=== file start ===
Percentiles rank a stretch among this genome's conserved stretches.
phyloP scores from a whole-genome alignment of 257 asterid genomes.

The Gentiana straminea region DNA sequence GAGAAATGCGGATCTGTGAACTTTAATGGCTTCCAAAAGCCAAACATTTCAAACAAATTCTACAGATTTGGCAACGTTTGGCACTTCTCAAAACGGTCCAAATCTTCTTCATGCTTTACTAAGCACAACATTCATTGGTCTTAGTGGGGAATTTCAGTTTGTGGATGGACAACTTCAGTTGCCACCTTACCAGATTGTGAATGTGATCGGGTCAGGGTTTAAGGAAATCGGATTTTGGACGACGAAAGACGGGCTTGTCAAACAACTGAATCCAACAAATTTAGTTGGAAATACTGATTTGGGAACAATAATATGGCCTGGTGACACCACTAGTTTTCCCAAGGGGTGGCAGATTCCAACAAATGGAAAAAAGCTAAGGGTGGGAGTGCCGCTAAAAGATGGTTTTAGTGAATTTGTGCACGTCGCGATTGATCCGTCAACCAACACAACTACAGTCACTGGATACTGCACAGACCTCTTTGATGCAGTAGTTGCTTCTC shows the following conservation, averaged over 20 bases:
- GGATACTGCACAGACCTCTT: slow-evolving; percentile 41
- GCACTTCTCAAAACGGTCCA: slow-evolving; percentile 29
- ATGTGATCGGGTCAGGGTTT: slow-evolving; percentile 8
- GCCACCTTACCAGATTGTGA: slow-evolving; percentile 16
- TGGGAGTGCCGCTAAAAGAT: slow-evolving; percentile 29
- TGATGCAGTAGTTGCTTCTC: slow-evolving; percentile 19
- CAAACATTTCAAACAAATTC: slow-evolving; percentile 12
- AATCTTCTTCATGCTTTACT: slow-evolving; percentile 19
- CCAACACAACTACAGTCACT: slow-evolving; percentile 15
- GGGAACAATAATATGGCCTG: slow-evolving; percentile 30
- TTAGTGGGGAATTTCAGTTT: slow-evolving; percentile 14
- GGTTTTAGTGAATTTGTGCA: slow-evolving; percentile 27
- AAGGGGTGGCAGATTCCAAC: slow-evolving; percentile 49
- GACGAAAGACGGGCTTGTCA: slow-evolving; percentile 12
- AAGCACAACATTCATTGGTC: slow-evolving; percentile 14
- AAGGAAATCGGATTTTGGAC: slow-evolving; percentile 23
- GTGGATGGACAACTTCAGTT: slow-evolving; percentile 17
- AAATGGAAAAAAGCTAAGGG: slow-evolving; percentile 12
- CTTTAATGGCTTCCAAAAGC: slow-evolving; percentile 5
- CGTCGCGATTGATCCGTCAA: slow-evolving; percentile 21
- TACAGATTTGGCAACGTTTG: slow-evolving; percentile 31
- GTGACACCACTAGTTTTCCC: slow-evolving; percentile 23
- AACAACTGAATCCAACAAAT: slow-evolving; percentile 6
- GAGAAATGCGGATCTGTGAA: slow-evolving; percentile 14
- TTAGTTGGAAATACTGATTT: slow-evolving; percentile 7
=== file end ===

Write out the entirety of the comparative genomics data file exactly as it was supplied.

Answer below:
Percentiles rank a stretch among this genome's conserved stretches.
phyloP scores from a whole-genome alignment of 257 asterid genomes.

The Gentiana straminea region DNA sequence GAGAAATGCGGATCTGTGAACTTTAATGGCTTCCAAAAGCCAAACATTTCAAACAAATTCTACAGATTTGGCAACGTTTGGCACTTCTCAAAACGGTCCAAATCTTCTTCATGCTTTACTAAGCACAACATTCATTGGTCTTAGTGGGGAATTTCAGTTTGTGGATGGACAACTTCAGTTGCCACCTTACCAGATTGTGAATGTGATCGGGTCAGGGTTTAAGGAAATCGGATTTTGGACGACGAAAGACGGGCTTGTCAAACAACTGAATCCAACAAATTTAGTTGGAAATACTGATTTGGGAACAATAATATGGCCTGGTGACACCACTAGTTTTCCCAAGGGGTGGCAGATTCCAACAAATGGAAAAAAGCTAAGGGTGGGAGTGCCGCTAAAAGATGGTTTTAGTGAATTTGTGCACGTCGCGATTGATCCGTCAACCAACACAACTACAGTCACTGGATACTGCACAGACCTCTTTGATGCAGTAGTTGCTTCTC shows the following conservation, averaged over 20 bases:
- GGATACTGCACAGACCTCTT: slow-evolving; percentile 41
- GCACTTCTCAAAACGGTCCA: slow-evolving; percentile 29
- ATGTGATCGGGTCAGGGTTT: slow-evolving; percentile 8
- GCCACCTTACCAGATTGTGA: slow-evolving; percentile 16
- TGGGAGTGCCGCTAAAAGAT: slow-evolving; percentile 29
- TGATGCAGTAGTTGCTTCTC: slow-evolving; percentile 19
- CAAACATTTCAAACAAATTC: slow-evolving; percentile 12
- AATCTTCTTCATGCTTTACT: slow-evolving; percentile 19
- CCAACACAACTACAGTCACT: slow-evolving; percentile 15
- GGGAACAATAATATGGCCTG: slow-evolving; percentile 30
- TTAGTGGGGAATTTCAGTTT: slow-evolving; percentile 14
- GGTTTTAGTGAATTTGTGCA: slow-evolving; percentile 27
- AAGGGGTGGCAGATTCCAAC: slow-evolving; percentile 49
- GACGAAAGACGGGCTTGTCA: slow-evolving; percentile 12
- AAGCACAACATTCATTGGTC: slow-evolving; percentile 14
- AAGGAAATCGGATTTTGGAC: slow-evolving; percentile 23
- GTGGATGGACAACTTCAGTT: slow-evolving; percentile 17
- AAATGGAAAAAAGCTAAGGG: slow-evolving; percentile 12
- CTTTAATGGCTTCCAAAAGC: slow-evolving; percentile 5
- CGTCGCGATTGATCCGTCAA: slow-evolving; percentile 21
- TACAGATTTGGCAACGTTTG: slow-evolving; percentile 31
- GTGACACCACTAGTTTTCCC: slow-evolving; percentile 23
- AACAACTGAATCCAACAAAT: slow-evolving; percentile 6
- GAGAAATGCGGATCTGTGAA: slow-evolving; percentile 14
- TTAGTTGGAAATACTGATTT: slow-evolving; percentile 7